Welcome to an abbreviated November/December edition of tunes, or the music playing in my head.

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This album recap is abbreviated because there weren’t many new releases of interest to me during the year’s final two months. However, the second full-length album by The Struts was highly anticipated on my side of the musical street, and it has not disappointed.

At Drowned in Sound, reviewer Andy McDonald gets straight to the point.

The general consensus between film reviewers is that recent Queen biopic Bohemian Rhapsody fails to capture the essence of the seminal British pomp-rockers. Fortunately, in the same week came Young & Dangerous from The Struts, which goes some way to doing just that. As their stylistic forefathers’ legacy is committed to film, the Derby lads continue to write the early chapters of their story with this second full-length release.

There’s no real mystique as to what The Struts are doing – unashamedly paying homage to Britain’s genre-defining prestige through a resuscitation of glam rock, their sound bursting with cocksure Stones grooves, Queen’s theatrical panache and T. Rex’s irreverent-but-ensnaring lyrical riddles. They’ve even previously invoked the subversive spirit of the Sex Pistols by recording a video on a Thames boat for hit ‘Could Have Been Me’ from their debut Everybody Wants.

It is likely there cannot possibly be a greater contrast than that to be found between The Struts and The 1975, with the latter’s new album A Brief Inquiry into Online Relationships tagged as “the millennial answer to OK Computer” by one reviewer.


Spin’s Ian Cohen offers this take.

 … The 1975 are just a lot. They make overwhelming albums about being emotionally and technologically overwhelmed. More than anything they’ve released to date, A Brief Inquiry Into Online Relationships is prone to maniacal ambition as well as crippling self-doubt and anxiety, obsessed with the granular details of social media etiquette while contemplating the benefits of going off the grid for a while, if not forever. This is a brief inquiry—58 minutes is not a lot to ask when you consider the scope of it all—but “I don’t know” serves as a mission statement rather than a copout to analytic paralysis. Healy probes everything about making music and consuming music in 2018 without resorting to cynicism or nihilism.

As a wheezing geezer, I concede to having had too little time the past month to properly digest the album, which means the arbitrary constraints of chronological reference may fail me in this instance and there may be more to say.

But verily this track is masterful, an absolutely gorgeous commentary on suicide — if there can be such a thing.

NME reviews the eponymous debut of The Parcels, “a Berlin-based band from Byron Bay, Australia who write songs with slick grooves inspired by the hi-fi funk of 1970s AM radio.”

Remarkably, ‘Parcels’ manages to be an album that transcends elements from across pop history while still sounding remarkably fresh. The shimmering disco tendencies of the ‘70s turn ‘Lightenup’ and ‘IknowhowIfeel’ into dance floor smashes, as influences from ‘80s pop titans like Hall & Oates and The Cars rear their heads on gooey cuts like ‘Withorwithoutyou’ and ‘Yourfault’. Meanwhile, ‘Tape’ sounds like it would sit nicely on The Strokes’ underrated synth-heavy 2011 album ‘Angels’, and ‘Everyroad’ has a chunky bassline wobble in its exuberant final third.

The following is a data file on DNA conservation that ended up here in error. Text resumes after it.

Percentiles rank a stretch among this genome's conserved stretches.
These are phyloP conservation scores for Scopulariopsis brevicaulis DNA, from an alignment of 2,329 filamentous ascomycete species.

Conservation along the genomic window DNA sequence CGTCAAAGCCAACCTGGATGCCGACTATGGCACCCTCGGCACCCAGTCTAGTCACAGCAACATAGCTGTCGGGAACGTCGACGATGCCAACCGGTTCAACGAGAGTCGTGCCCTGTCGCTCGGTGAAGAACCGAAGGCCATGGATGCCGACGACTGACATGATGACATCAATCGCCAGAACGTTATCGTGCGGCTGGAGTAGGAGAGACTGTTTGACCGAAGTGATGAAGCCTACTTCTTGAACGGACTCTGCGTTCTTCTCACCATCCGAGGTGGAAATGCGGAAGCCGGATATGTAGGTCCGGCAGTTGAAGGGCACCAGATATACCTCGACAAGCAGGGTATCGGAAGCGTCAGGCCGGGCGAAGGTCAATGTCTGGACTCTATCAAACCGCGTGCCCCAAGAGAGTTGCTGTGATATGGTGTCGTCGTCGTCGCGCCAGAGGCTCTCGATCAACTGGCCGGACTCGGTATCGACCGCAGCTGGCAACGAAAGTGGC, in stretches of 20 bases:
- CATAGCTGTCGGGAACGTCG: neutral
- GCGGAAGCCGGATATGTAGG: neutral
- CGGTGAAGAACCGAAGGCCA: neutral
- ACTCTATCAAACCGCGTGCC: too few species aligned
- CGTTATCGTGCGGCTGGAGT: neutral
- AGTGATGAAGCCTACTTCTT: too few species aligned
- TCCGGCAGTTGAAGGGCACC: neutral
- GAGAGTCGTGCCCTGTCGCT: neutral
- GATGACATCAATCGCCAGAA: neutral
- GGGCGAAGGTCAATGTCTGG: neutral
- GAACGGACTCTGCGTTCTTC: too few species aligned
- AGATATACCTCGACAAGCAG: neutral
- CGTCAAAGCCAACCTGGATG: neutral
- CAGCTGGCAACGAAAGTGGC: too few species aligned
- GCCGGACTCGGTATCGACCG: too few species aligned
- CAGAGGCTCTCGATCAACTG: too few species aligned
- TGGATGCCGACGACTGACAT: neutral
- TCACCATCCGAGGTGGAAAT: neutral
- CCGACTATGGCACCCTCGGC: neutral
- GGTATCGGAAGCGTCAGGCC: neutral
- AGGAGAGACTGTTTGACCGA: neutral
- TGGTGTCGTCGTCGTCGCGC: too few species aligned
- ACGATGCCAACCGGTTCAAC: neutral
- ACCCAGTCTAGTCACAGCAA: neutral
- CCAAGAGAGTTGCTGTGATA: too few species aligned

Kindly note that when it comes to synthesized electronic robot music, if I can (a) at least imagine the songs being played live by humans with instruments, and (b) locate a tune or melody capable of being whistled somewhere amid the digital layers, then it’s okay by me. The Parcels fit therein.

Speaking of “Something Human,” and to conclude this glance at the music playing in my head, Muse has returned to action with Simulation Theory.

Yes, I love the grandiosity, the bombast, and even the pilferage.

 … “Something Human” requires using Muse and trop house in the same sentence, at least until the acoustic guitars arrive. The song then becomes an uncanny homage to George Michael. The airy backing track of “Get Up and Fight” could pass for Balearic pop or a Sweetener outtake, while those whoa-ohs during state-of-the-art guitarless rocker “Thought Contagion” should be of great interest to both satellite radio providers and Imagine Dragons’ copyright lawyers. Leave it to Muse to discover Fleetwood Mac in 2018 and go straight for Tusk. They get the lesser-known of Los Angeles’ major college marching bands to play on the alternate version of “Pressure”—that it’s a highlight for UCLA says more about their current football team than the song itself.

In other November/December musical news, the following topics engaged my ear — and the end-of-year favorite album wrap will be published in a few days, or whenever I get around to it.

Flight documentaries: An indispensable documentary about Mick Ronson, the under-appreciated guitarist and arranger for David Bowie.


SHANE’S EXCELLENT NEW WORDS: The Man in Black wasn’t chasing rainbows with this classic song.


You know Freddie Mercury and Queen stole the show at Live Aid, but what the hell WAS Live Aid?


1812 Overture and more; Louisville Orchestra at the Ogle on January 19, performing Tchaikovsky.



And Gordon Lightfoot:

PINTS & UNION PORTFOLIO: Edmund Fitzgerald? It’s much, much more than a Porter.

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